Social justice activist Dallas Blanchard informed a Superior Court judge on Tuesday that he plans to fight Fresno’s illegal camping ban, saying the new ordinance is unconstitutional because it “criminalizes homeless people based on their poverty status.”
In his trial, Blanchard said he plans to call Fresno City Councilman Steve Brandau, who spearheaded the city no-camping ordinance, as his star witness.
“The ordinance is illegal and ill-conceived,” Blanchard, 53, said after his hearing in Fresno County Superior Court, where he faces a misdemeanor charge for violating the city’s ordinance.
“Brandau will be given the opportunity to defend it,” Blanchard said.
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Around 3 a.m. Sept. 30, Blanchard became the first person to be cited under the city’s Unhealthy and Hazardous Camping Act.
Around 3 a.m. on Sept. 30, Blanchard became the first person to be cited under the city’s Unhealthy and Hazardous Camping Act, which was approved by the City Council in late August on a 6-1 vote. Councilwoman Esmeralda Soria cast the no vote.
The ordinance makes camping on public or private property without the owner’s permission illegal and punishable by a $1,000 fine or by up to six months in jail. People camping illegally can have their belongings confiscated and be booked into jail.
A 2017 survey estimated 1,572 people were living without permanent homes in Fresno – an increase of about 20 percent from 2016 numbers.
Police said Blanchard was cited for camping outside Fresno City Hall and refusing to leave on the night the law first took effect.
Blanchard said Tuesday he has been involved in activism for decades, doing such things as handing out hypodermic needles to addicts, under a doctor’s supervision, so they don’t get HIV, and participating in Occupy Fresno protests at Courthouse Park. He said he has a home in Fresno’s Chinatown, but went to City Hall on the night of Sept. 29 with dozens of other people to draw attention to the plight of the homeless.
During the early hours of Sept. 30, he said he decided to take a nap at City Hall because he was tired from protesting the appearance of Arizona sheriff Joe Arpaio, who gave a speech in Fresno that night. Blanchard had spent the day near homeless encampments, making sure police were not citing people for illegal camping.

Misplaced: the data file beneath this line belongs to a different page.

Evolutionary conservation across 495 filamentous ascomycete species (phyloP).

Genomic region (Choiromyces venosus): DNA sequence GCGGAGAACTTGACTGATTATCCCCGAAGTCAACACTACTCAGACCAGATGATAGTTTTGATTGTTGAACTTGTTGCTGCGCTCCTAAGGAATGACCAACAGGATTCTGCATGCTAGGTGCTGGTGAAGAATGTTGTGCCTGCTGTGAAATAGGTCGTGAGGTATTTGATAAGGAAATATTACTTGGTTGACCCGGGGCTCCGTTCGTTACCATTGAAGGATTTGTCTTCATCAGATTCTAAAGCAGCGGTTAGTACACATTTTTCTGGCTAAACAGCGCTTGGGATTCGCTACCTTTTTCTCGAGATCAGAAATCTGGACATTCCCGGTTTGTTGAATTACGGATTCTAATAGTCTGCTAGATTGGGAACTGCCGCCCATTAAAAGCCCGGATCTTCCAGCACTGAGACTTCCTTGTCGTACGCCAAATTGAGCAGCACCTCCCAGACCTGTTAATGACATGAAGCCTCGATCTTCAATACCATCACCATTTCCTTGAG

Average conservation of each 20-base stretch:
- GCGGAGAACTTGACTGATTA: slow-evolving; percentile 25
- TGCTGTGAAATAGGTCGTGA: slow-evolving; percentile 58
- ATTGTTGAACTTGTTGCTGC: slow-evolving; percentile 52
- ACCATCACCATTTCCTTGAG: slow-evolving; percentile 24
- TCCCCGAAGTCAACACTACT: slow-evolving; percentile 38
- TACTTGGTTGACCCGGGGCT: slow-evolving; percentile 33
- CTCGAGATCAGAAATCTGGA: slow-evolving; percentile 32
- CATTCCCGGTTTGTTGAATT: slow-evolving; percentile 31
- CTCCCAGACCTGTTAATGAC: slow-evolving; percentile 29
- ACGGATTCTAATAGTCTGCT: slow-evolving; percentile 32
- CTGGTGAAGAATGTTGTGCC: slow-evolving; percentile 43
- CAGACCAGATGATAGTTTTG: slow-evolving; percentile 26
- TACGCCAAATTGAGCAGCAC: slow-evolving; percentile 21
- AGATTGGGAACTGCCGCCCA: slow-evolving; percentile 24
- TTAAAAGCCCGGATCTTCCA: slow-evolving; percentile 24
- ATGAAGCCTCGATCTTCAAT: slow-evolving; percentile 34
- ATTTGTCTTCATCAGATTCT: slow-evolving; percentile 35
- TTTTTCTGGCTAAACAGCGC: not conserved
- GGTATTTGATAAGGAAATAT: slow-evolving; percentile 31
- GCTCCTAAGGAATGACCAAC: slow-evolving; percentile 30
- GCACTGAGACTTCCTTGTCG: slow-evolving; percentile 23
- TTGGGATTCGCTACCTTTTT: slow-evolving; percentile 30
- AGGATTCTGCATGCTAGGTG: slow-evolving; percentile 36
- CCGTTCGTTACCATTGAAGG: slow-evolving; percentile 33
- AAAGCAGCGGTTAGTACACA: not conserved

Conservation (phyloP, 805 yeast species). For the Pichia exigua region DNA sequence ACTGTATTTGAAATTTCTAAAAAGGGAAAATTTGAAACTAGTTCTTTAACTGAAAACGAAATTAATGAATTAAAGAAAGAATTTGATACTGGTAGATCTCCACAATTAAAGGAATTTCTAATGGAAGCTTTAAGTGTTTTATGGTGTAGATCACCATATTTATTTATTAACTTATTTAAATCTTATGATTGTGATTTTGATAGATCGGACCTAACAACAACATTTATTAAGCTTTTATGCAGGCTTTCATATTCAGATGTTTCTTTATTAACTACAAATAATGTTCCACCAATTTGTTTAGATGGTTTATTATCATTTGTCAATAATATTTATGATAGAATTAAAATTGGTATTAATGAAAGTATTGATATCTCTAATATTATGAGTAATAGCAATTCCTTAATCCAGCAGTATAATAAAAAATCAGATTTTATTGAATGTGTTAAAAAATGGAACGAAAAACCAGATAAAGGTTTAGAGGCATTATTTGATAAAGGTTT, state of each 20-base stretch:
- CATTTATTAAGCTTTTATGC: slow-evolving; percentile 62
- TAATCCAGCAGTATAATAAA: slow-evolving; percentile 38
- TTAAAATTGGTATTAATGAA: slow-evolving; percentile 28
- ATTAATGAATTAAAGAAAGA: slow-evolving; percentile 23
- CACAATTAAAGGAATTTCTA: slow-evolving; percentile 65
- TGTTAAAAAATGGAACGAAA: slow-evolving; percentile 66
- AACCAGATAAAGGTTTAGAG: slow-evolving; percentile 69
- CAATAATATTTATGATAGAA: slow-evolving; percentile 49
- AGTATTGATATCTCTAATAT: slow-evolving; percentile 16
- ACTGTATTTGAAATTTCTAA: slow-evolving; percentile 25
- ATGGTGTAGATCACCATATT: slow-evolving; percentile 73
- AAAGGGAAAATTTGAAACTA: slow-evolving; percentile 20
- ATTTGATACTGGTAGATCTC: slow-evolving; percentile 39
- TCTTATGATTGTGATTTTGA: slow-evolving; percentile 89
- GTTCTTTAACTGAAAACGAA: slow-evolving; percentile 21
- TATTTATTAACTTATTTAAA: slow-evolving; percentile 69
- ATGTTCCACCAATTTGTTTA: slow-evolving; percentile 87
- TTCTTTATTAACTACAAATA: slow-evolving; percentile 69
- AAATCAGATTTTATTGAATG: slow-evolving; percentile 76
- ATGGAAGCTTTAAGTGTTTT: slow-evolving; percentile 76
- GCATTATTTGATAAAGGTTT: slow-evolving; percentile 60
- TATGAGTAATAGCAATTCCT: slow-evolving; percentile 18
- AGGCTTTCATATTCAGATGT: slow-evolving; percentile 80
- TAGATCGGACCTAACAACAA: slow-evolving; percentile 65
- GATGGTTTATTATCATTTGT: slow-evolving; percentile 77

“I believe the city is using it as a tool to harass homeless people,” he said. The ordinance also is cruel, Blanchard said, because “it makes homeless folks move around until they reach a breaking point.”
The ordinance is illegal and ill-conceived.
Activist Dallas Blanchard
On Tuesday, Brandau did not respond to a text message or a telephone call to his office. But in the past he has said the no-camping measure was inspired by complaints received by his office and those of his council colleagues from residents and businesses about nuisances, litter and unsanitary conditions created in their neighborhoods by homeless campers.
Brandau also said the ordinance helps residents and businesses by using the law to leverage homeless campers into the network of social services, from which they can get help.
Blanchard, however, said Brandau and city officials never sought input from the network and county agencies that help the homeless. In his trial, Blanchard said he plans to tell to the jury that the city is wasting taxpayer money and resources.
The date of the trial has not yet been scheduled. Judge Gary Orozco scheduled a status hearing for Feb. 26.
Before his trial, Blanchard said he plans to admit to a misdemeanor vandalism charge for splashing paint on a city street sign on Fulton Street near Tulare Street. He said the latex paint did not damage the sign since it was easily washed off. He also said he didn’t try to hide his identity; he did it without wearing a mask near surveillance cameras.
The ordinance makes camping on public or private property without the owner’s permission illegal and punishable by a $1,000 fine or by up to six months in jail
“I did it because I’m against gentrification,” Blanchard said Tuesday. Gentrification is the process of renovating and improving a run-down area so that it conforms to middle-class tastes. According to Blanchard, the city purposely delayed construction on Fulton Street to put businesses, owned mostly by people out of color, out of business. “The other reason is the city’s constant harassment of homeless people,” he said.
In another act of civil disobedience, Blanchard is suspected of placing an old mattress in a City Hall parking spot reserved for Braudau last month. On the mattress was an effigy of Brandau tucked under a dirty blanket. Written on the mattress in black marker were the words “retweet this,” along with a crudely drawn hand, middle finger extended.
“I’m not going to say whether I did or did not do it,” Blanchard said. “I don’t need any additional cases.”